February 24 marks the two-year anniversary of Russia’s full-scale invasion of Ukraine. Ever since the war began it has generated debate on the left, which is why these two new works reflecting on the conflict are essential reading, writes Federico Fuentes.
Derek Wall reviews Hall Greenland’s biography of Michel Pablo (1911‒96), an Egyptian-born Greek revolutionary leader.
Lenni Brenner's edited volume, 51 Documents: Zionist Collaboration With the Nazis is important reading today in the context of the United States-backed Israeli genocidal war in Gaza, writes Barry Sheppard.
Zane Alcorn reviews Kings of the New Age, the debut futuristic novel by Muloobinba/Newcastle-based author and musician Nathan Bell, set in his home town.
Maree F Roberts reviews Vincent Bevins' book If We Burn: The Mass Protest Decade and the Missing Revolution, which chronicles the 2010's uprisings in Egypt, Brazil, Turkey, Ukraine and elsewhere, and asks why these mass protest movements failed to bring about revolutionary change.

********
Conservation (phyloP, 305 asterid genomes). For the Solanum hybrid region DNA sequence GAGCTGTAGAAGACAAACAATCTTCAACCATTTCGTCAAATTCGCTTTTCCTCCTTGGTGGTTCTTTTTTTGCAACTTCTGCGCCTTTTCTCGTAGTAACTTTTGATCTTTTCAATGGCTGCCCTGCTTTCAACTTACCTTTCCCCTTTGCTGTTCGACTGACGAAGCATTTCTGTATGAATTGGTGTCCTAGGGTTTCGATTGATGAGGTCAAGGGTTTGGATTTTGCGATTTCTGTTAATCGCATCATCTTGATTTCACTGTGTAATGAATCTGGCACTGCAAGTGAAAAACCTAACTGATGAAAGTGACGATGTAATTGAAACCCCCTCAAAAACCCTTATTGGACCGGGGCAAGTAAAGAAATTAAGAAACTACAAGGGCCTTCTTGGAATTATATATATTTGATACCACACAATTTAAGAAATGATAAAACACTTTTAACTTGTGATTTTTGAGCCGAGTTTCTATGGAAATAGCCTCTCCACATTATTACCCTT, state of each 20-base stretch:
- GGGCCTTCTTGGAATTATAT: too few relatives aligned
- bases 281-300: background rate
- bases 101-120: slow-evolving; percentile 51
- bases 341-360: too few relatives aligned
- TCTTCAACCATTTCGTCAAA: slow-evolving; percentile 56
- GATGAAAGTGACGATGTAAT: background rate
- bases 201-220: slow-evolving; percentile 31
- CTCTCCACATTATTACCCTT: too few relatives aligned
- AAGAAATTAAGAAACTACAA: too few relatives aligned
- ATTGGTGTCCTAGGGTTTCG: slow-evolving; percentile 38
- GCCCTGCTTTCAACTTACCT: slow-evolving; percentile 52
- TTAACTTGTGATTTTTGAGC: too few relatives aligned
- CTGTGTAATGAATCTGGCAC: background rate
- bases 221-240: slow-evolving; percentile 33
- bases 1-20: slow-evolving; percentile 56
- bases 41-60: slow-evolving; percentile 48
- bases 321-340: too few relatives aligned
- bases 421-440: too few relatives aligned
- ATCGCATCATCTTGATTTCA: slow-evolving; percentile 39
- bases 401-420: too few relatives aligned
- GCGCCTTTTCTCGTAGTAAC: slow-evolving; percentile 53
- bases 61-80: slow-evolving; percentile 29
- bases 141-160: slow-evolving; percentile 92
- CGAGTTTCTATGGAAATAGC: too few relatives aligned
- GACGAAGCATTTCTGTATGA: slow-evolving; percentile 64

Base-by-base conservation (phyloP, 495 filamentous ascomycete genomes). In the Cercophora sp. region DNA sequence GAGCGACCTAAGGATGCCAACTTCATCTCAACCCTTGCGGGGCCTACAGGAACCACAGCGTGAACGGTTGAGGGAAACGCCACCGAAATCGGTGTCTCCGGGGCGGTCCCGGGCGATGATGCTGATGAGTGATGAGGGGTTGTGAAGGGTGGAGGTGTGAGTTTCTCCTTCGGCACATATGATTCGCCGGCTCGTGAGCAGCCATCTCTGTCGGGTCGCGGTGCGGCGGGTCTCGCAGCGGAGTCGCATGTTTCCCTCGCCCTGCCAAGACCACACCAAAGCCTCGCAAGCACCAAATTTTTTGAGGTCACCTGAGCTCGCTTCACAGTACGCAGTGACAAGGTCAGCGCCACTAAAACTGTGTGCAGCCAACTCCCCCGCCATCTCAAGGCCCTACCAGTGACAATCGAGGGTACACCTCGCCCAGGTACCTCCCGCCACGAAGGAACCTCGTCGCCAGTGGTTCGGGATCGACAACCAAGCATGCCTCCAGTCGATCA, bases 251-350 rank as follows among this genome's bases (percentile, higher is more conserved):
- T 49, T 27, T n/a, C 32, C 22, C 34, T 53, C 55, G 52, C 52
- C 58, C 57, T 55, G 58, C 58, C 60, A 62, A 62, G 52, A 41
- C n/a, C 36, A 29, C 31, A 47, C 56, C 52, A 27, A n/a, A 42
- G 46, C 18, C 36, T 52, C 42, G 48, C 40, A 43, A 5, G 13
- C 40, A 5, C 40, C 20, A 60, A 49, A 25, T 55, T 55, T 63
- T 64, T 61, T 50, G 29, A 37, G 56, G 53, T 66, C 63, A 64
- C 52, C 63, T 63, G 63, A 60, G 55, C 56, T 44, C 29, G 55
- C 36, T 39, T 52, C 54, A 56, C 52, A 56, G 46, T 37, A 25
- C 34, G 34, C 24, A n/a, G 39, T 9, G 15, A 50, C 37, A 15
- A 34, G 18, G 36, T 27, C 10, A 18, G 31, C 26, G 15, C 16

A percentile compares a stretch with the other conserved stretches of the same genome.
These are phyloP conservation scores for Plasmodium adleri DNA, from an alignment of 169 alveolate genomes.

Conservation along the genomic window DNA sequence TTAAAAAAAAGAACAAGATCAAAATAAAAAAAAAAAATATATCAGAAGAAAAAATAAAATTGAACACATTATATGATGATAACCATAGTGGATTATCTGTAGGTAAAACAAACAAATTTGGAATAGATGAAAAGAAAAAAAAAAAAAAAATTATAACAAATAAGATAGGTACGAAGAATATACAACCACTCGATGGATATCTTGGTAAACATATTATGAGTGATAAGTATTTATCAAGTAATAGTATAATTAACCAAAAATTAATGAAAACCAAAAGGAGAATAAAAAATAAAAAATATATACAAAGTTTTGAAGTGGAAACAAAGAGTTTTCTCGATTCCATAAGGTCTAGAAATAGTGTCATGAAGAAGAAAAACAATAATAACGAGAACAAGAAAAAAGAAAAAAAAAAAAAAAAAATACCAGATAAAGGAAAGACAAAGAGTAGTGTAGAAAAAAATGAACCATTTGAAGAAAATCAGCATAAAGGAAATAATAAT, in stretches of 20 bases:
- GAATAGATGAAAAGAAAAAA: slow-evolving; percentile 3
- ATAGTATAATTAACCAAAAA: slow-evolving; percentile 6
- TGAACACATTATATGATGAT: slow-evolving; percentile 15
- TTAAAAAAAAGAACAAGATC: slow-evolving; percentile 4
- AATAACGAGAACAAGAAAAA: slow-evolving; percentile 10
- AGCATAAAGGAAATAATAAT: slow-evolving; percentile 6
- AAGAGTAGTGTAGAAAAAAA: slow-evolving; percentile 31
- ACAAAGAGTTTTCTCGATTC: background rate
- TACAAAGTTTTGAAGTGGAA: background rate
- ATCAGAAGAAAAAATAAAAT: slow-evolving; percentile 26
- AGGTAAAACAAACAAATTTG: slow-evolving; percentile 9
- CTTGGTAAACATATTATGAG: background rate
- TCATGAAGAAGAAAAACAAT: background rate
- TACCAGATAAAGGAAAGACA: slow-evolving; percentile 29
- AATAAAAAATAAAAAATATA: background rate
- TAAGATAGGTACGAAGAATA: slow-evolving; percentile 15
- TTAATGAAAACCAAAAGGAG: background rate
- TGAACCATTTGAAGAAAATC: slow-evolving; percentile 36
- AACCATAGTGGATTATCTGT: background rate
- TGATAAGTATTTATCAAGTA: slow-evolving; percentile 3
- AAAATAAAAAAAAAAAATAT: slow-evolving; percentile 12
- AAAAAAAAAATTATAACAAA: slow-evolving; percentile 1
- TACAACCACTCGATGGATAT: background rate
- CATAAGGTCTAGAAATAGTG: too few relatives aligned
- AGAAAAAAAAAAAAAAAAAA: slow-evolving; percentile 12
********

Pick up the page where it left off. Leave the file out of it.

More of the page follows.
Suzanne James reviews Dr Rodney Symes' book, which reveals the societal abandonment of the basic human rights and bodily autonomy of our most vulnerable: dementia sufferers, the aged, the disabled and the terminally ill.
Federico Fuentes reviews Uprising: The October Rebellion in Ecuador, an exceptional look at the October 2019 anti-neoliberal insurrection from the perspective of one of its central leaders.
Alex Salmon reviews Knocking the top off: A people’s history of alcohol in Australia, edited by Alex Ettling and Iain McIntyre.
Chris Slee reviews Benjamin Fong's book, Quick Fixes: Drugs in America from Prohibition to the 21st Century Binge, which examines the history of drug use and prohibition in the United States.
Andrew Chuter reviews Their Blood Got Mixed, a graphic memoir through the heart of a remarkable experiment in self-determination.
In their book, The Locked-up Country — a play on Donald Horne’s The Lucky Country — Tom Chodor and Sharar Hameiri meticulously chronicle how governments opted for seemingly unthinkable measures to control the COVID-19 pandemic. Fred Fuentes reviews.